Last Modified: July 9, 2006
Dear OncoLink "Ask The Experts,"
At 10 months old, my son had undescended testicle surgery. At that time, I was told he will have a higher chance to develop testicular cancer around 10 years of age. He is 8 years old now. How common is this? I have been looking for answers, none to be found. Please guide me, I would sleep a lot better with some answers.
Amit Maity, MD, PhD, Assistant Professor of Radiation Oncology at the Hospital of the University of Pennsylvania, responds:
It is generally accepted that boys who had an undescended testis have a higher risk of developing cancer in this testis, even if surgery is performed at an early age to lower the testis. The reason for this is not understood.
There is disagreement about exactly how high the risk is. In some studies, an undescended testis is associated with a 2- to 4-fold increase in the risk of testicular cancer ; in others it is 5-10 fold. However, as high as these numbers may sound, keep in mind that testicular cancer is not nearly as common in the general population as other cancers, such as breast, prostate, colorectal, and lung.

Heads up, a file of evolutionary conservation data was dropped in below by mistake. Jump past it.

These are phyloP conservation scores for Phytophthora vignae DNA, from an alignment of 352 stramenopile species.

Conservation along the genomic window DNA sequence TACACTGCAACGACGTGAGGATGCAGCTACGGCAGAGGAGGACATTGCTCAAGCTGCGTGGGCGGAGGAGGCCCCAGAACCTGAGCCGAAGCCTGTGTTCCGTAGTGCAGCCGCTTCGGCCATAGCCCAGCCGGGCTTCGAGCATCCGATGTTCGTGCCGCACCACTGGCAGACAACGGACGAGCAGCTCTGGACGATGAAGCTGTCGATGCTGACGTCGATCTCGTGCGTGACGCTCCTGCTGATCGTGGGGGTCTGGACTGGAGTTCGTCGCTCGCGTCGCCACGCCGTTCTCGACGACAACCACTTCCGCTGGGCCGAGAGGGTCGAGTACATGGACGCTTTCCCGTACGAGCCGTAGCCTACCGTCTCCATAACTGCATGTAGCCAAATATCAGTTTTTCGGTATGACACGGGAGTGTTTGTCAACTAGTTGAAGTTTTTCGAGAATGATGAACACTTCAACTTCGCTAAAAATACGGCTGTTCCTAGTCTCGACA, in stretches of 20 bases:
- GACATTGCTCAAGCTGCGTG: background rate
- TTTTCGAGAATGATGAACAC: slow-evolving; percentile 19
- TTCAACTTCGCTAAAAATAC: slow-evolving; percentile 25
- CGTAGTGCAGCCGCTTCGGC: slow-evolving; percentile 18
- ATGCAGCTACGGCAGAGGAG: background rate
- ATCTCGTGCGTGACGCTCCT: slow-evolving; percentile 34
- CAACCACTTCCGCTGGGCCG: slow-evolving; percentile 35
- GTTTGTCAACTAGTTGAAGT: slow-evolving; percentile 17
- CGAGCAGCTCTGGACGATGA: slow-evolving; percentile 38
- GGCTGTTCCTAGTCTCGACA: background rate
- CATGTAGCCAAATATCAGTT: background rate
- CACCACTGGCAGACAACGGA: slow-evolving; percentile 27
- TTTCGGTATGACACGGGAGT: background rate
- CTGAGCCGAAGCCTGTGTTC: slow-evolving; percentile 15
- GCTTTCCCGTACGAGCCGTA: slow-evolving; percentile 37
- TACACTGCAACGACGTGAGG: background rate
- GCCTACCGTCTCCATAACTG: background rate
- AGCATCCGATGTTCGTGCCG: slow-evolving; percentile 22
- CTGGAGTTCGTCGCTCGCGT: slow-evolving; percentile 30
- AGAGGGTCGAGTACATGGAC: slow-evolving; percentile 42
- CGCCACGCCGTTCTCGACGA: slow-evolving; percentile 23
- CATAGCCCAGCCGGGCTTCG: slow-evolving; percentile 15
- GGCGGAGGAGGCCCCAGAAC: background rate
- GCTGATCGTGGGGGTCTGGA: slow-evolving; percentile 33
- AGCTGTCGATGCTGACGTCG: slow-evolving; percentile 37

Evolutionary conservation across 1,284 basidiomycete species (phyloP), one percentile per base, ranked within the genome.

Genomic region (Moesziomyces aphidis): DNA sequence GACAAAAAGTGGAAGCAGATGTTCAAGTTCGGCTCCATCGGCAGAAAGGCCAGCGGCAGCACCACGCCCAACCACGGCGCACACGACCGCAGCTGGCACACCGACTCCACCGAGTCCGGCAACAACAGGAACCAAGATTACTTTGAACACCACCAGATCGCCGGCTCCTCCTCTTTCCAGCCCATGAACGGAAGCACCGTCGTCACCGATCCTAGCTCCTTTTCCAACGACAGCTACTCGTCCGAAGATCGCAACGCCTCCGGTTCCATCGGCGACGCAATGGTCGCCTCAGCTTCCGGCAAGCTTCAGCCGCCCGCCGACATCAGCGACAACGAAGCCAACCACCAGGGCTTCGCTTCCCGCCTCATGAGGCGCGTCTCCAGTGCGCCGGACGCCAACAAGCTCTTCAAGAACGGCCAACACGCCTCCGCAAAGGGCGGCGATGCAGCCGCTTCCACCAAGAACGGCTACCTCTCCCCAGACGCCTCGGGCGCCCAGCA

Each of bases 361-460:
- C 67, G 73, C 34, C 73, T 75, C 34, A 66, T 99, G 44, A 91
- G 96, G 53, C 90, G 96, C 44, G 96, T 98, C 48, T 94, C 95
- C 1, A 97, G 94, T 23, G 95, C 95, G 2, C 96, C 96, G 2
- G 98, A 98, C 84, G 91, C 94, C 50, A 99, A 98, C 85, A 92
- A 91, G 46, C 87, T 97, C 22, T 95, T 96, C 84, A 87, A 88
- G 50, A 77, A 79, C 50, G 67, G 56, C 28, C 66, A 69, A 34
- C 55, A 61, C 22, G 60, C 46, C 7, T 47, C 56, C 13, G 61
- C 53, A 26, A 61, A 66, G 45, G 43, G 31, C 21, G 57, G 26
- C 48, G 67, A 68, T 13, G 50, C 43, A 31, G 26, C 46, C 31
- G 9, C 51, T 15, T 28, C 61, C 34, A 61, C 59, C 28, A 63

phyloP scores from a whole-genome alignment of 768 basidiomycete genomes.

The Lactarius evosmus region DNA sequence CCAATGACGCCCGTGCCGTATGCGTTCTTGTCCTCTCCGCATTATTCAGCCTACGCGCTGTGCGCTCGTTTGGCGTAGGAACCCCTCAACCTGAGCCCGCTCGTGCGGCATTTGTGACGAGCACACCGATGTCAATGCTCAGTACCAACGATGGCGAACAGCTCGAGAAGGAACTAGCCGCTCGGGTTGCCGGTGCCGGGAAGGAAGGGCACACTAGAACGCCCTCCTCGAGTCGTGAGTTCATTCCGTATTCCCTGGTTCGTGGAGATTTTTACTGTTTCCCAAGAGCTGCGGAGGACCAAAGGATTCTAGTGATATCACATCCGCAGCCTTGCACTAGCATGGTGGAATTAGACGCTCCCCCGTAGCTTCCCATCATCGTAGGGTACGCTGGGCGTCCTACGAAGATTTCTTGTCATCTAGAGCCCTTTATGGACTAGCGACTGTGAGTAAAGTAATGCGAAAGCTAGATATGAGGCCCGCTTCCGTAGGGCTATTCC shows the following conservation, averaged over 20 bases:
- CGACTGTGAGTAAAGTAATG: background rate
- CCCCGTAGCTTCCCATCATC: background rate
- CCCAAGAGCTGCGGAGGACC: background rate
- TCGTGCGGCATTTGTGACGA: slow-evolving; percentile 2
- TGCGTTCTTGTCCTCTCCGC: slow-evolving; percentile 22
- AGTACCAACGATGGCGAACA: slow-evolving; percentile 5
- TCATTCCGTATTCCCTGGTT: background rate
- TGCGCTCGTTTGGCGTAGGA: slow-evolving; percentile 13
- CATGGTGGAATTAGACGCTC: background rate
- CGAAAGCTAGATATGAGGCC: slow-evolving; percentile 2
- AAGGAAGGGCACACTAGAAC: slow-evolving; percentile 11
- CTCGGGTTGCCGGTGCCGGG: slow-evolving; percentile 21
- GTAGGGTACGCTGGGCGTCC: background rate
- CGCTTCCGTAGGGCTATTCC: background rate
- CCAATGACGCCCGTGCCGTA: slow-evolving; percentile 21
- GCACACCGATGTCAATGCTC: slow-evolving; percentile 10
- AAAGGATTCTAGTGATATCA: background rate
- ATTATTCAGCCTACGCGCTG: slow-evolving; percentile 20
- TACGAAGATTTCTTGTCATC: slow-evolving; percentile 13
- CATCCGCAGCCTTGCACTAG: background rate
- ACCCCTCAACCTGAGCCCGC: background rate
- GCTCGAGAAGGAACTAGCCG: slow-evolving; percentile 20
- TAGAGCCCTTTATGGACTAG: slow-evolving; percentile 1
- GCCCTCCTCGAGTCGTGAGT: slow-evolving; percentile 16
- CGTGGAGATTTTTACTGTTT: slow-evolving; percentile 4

In one British study published in 1997, 1,075 boys with undescended testis diagnosed in the 1950's and early 1960's were followed into the mid 1990's. Eleven of these subjects developed testicular cancer. The relative risk compared to men in the general population was 7.5 (meaning the risk is 7.5 times that of a child with descended testes). Given that testicular cancer is so rare, this rate is still quite low. So you can see that even with the history of an undescended testis, the overwhelming likelihood is that your son will NOT develop testicular cancer. However, because he is at higher risk, he should undergo regular testicular examinations by a healthcare provider, and when he is old enough, he should examine his testes himself.
Feb 1, 2015 - Although many men with early stage testicular cancer are managed by surveillance, many do not receive the recommended follow-up testing, according to a study published online Aug. 3 in the Journal of Clinical Oncology.